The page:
Advanced Permaculture Design students celebrate earning their certificates

Take Permaculture to an Advanced Level

What do you do after the permaculture course? How do you dig deeper and take your designs to a professional and ultra-practical level? How can become more skillful in design implementation?

Advanced Permaculture Design Course students build community and tight-knit relationships out in nature.

Permaculture Design Courses are popular worldwide for the transformative experiences they provide and the introduction to a whole way of viewing landscapes and communities that is often new and refreshing for participants. Our students go out into the world with a set of skills that helps them begin to transform their lives, homes and communities. Some go on to incorporate permaculture into their livelihoods, even providing design services professionally. Often, they yearn for more – a deeper understanding and a honing of skills and experience. That’s where our Advanced Permaculture Design Course (APDC) comes in.

APDC students create advanced permaculture design projects and hone their graphic skills.

How can I gain a more sophisticated understanding of all the elements that I might want to incorporate into my designs? How can I be more thorough in my site analysis? I need a deeper understanding of the practicalities of design installation so that I can coordinate more effectively with contractors. Can you help me hone my skills in plant propagation and crop planning? What digital tools can I use to level up my maps and designs? These are just a few of the questions our students bring to our APDC course. Last summer was our first APDC and we had loads of fun and were very impressed with the designs our students presented at the end of the course. Many life-long relationships were formed and we all sank gratefully into the warm community developed during our ten days together in nature.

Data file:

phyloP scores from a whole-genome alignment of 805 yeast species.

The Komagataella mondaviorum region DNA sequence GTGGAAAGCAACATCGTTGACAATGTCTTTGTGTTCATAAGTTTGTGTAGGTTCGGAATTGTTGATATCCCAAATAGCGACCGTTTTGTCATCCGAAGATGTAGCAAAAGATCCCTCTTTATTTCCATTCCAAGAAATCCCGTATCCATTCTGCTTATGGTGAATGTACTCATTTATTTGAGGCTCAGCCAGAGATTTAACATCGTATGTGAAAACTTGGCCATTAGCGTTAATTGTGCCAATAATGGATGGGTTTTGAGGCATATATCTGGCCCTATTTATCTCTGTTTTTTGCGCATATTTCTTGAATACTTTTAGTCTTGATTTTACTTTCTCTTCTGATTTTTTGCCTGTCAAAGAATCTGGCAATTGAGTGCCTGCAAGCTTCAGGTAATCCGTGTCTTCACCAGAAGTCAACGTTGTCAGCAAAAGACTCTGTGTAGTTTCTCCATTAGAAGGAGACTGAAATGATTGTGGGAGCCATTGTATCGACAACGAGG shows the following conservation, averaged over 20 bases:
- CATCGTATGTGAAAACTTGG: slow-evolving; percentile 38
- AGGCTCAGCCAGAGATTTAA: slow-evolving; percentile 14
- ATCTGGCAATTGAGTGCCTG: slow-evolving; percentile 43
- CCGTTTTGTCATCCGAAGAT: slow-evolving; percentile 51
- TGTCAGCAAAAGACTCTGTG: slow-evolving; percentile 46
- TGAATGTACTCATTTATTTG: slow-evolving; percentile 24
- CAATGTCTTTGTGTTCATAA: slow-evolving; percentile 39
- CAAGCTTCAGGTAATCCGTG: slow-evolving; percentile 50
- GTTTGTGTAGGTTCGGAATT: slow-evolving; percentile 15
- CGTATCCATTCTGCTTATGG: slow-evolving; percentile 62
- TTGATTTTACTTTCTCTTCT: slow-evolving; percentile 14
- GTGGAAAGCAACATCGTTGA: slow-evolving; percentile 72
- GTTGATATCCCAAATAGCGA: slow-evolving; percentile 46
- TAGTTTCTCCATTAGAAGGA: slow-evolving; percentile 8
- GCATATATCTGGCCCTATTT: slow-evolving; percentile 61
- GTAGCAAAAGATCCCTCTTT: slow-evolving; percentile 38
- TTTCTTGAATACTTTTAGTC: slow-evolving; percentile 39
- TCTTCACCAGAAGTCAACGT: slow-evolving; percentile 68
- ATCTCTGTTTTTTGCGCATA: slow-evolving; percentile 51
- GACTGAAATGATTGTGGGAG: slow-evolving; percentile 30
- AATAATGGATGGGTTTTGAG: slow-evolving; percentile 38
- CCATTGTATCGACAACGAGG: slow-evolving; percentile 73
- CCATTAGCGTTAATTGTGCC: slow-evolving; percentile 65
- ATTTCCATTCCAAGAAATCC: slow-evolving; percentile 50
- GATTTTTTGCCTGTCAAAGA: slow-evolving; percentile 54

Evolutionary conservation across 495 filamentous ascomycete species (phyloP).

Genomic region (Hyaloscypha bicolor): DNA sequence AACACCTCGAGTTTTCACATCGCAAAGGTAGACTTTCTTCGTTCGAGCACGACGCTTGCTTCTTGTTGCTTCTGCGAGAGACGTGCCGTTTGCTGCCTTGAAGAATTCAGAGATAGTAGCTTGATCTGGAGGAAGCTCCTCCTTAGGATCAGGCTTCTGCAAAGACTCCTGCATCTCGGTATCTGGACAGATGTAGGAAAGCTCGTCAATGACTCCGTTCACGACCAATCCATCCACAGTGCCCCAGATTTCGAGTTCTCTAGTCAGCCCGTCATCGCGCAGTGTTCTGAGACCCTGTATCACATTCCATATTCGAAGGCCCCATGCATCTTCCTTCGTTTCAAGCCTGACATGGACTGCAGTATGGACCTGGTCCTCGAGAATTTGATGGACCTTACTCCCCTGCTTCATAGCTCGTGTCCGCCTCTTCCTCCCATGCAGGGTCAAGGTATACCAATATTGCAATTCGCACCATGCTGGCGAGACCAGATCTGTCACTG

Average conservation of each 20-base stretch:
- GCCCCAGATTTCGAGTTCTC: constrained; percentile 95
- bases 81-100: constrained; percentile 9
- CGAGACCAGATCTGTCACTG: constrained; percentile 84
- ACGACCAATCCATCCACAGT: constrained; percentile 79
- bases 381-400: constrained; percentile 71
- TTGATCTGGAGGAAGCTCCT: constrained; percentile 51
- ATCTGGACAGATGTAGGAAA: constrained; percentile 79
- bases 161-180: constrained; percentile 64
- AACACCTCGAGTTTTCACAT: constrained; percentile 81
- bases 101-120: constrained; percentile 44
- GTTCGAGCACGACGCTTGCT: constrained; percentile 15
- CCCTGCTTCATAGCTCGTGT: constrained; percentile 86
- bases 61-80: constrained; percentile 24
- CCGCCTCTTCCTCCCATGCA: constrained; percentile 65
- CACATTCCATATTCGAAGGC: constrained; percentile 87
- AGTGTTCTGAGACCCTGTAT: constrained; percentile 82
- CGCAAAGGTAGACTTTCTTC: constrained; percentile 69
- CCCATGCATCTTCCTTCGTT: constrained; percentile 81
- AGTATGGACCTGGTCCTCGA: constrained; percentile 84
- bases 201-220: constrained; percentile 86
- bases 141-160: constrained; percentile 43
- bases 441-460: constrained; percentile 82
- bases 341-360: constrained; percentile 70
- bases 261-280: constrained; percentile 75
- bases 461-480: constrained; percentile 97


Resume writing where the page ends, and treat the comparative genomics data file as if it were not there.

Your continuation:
Colored pencils, rulers and specialized stencils are just a few tools used to sketch advanced permaculture designs.

Woven throughout the course were many opportunities to practice pen and paper designs, with several different small challenge designs to gain experience with different types of landscapes and client needs. Our guest instructors were instrumental in helping students work on these skills. 

Additionally, students had time to collaborate with others on some of their real-world design projects and met with their design teams daily to work on their design projects, which were presented to the group on the last day.

We dove deep into exploring site surveys and work spaces – how to lay out shop spaces, boneyards, bulk materials, roads, paths and utilities – materials for road base, drainage and outdoor living. Almost every project needs these but most PDC courses don’t have time to get into the nitty-gritty. We got our hands right in there and left with specific skills to apply to variety of projects.

Our instructions shared specialized knowledge about installations such as irrigation and plumbing, earthworks, plant propagation and nurseries.

Instructors show students how to implement their designs, including fruit tree grafting and irrigation installation.
Instructors John Valenzuela and Lydia Nielsen teach advanced permaculture design students how to graft fruit trees and install plumbing and irrigation.

But more than anything, we left with our hearts full of engaging relationships and deep community.

Students celebrate earning their certification in Advanced Permaculture Design.
2021 graduates of the Santa Cruz Permaculture Advanced Permaculture Design Course

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